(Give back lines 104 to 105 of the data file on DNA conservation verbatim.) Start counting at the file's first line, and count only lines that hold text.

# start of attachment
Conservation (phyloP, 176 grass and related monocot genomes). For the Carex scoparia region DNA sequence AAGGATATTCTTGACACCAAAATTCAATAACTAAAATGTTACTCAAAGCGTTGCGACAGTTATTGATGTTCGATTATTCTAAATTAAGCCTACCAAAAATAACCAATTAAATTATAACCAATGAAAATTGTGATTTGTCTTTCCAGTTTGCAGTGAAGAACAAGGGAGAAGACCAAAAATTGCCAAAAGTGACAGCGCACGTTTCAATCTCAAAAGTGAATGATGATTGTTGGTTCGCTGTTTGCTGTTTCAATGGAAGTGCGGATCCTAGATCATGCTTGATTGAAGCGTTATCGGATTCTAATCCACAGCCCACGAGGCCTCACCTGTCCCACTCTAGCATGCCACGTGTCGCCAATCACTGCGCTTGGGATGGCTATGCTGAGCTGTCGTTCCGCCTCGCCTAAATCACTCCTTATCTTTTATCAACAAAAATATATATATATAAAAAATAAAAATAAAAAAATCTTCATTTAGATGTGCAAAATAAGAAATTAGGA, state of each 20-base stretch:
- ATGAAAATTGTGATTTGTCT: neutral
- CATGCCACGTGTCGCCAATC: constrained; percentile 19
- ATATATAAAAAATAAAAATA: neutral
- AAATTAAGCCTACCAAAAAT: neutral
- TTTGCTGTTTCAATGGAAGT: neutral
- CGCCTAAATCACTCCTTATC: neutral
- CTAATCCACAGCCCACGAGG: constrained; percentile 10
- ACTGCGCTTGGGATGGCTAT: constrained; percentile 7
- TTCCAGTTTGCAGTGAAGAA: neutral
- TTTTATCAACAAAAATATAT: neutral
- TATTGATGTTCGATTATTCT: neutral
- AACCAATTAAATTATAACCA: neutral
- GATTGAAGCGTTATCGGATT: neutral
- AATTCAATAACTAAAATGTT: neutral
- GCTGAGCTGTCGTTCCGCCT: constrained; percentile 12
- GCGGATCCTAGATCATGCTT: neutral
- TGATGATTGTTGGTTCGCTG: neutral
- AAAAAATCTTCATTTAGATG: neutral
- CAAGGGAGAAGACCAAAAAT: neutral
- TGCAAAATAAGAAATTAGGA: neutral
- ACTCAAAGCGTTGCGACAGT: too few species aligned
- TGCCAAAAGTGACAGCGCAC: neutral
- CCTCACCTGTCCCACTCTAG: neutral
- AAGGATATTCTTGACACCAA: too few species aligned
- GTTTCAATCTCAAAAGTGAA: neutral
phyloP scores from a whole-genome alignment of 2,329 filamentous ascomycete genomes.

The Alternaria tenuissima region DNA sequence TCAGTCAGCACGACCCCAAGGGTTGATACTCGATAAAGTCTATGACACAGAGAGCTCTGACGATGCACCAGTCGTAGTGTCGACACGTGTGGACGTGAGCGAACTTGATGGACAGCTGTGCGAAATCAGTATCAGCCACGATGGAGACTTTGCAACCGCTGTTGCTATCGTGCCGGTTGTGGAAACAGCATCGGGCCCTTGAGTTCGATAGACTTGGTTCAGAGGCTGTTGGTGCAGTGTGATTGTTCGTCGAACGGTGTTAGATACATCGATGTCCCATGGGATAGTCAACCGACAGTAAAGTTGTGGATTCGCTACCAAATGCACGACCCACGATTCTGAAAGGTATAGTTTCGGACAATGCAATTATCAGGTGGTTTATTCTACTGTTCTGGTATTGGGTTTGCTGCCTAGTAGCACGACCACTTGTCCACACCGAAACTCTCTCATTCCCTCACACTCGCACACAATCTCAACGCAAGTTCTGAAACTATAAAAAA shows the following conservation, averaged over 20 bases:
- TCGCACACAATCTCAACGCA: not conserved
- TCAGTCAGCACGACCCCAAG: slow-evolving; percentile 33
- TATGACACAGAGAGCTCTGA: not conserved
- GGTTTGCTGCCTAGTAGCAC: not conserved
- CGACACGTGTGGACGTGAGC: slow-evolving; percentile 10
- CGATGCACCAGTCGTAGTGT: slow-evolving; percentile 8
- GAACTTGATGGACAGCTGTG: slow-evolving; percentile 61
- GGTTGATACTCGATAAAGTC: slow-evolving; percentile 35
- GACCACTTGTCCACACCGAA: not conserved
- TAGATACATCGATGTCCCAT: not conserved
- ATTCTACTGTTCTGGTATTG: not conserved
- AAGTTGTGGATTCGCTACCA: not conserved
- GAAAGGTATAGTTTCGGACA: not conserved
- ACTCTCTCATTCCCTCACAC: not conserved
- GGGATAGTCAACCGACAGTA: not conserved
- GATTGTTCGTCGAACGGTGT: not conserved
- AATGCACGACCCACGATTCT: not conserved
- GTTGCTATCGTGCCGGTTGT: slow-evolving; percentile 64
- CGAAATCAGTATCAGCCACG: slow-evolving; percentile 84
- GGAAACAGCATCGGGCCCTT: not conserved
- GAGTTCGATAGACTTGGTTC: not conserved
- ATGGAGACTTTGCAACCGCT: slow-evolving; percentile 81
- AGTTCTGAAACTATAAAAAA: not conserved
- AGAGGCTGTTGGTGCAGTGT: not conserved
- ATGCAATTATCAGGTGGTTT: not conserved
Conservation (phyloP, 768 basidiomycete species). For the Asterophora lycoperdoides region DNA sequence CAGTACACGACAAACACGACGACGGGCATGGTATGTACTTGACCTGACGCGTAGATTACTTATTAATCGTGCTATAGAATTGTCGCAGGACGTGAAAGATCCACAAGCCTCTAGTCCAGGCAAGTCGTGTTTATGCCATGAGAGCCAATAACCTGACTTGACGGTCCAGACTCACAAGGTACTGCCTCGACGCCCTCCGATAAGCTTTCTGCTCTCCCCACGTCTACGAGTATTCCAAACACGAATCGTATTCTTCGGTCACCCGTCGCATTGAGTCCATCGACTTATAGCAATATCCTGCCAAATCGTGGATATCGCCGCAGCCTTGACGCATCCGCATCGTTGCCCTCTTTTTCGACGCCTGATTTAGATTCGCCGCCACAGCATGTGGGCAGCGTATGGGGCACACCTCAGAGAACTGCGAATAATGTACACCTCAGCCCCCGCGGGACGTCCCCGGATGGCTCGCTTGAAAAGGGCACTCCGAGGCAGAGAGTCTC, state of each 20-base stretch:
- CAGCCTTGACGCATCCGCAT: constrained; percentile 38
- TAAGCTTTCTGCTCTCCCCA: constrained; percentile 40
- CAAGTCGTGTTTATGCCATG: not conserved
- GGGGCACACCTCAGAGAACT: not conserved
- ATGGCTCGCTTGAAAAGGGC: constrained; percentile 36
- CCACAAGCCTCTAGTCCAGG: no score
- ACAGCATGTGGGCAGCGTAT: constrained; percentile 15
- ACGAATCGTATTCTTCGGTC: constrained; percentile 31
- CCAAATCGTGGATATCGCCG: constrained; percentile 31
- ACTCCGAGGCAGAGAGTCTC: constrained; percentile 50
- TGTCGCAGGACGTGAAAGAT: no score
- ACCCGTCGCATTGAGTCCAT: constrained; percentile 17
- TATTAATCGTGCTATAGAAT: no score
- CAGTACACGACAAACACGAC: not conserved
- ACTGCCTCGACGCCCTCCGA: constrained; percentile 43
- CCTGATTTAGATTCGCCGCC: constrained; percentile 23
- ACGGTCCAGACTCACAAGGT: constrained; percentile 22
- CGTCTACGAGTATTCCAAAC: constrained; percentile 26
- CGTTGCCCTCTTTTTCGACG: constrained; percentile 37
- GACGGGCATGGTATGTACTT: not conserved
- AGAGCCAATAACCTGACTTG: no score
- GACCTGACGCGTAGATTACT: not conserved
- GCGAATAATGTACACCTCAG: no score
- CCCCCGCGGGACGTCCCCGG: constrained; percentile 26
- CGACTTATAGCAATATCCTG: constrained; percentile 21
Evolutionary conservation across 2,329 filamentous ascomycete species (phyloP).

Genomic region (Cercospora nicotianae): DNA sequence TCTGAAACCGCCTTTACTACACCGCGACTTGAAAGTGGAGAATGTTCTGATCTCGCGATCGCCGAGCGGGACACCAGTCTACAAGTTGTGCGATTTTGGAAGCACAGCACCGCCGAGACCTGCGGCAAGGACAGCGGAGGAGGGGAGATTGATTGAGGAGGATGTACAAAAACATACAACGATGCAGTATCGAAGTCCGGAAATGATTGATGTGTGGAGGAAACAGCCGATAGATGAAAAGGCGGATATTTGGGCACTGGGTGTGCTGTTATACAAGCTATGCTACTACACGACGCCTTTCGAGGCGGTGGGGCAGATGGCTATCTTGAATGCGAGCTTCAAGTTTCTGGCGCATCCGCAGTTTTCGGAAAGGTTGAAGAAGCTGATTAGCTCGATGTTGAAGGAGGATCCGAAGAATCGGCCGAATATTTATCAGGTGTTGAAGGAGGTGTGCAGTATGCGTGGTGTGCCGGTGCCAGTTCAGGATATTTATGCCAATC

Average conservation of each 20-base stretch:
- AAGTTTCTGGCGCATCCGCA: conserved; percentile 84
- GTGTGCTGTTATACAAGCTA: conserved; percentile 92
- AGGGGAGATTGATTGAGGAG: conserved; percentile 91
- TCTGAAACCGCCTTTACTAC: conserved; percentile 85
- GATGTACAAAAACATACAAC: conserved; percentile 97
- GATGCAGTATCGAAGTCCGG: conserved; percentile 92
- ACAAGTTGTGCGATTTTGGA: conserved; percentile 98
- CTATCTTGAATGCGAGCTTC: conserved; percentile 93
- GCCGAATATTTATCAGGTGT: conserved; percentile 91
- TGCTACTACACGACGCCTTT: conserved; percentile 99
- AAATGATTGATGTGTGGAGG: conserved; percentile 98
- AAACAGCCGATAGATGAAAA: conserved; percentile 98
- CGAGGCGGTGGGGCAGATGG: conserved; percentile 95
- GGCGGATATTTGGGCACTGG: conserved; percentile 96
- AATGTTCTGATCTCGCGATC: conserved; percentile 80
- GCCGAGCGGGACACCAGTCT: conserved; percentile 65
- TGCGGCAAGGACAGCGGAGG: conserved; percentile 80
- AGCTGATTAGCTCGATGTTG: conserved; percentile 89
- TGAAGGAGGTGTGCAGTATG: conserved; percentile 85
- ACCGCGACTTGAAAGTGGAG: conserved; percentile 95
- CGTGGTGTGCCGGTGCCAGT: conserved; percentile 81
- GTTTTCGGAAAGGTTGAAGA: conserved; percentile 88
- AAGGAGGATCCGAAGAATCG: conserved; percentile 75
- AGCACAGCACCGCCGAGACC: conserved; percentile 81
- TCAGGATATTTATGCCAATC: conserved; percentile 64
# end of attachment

- GTTTTCGGAAAGGTTGAAGA: conserved; percentile 88
- AAGGAGGATCCGAAGAATCG: conserved; percentile 75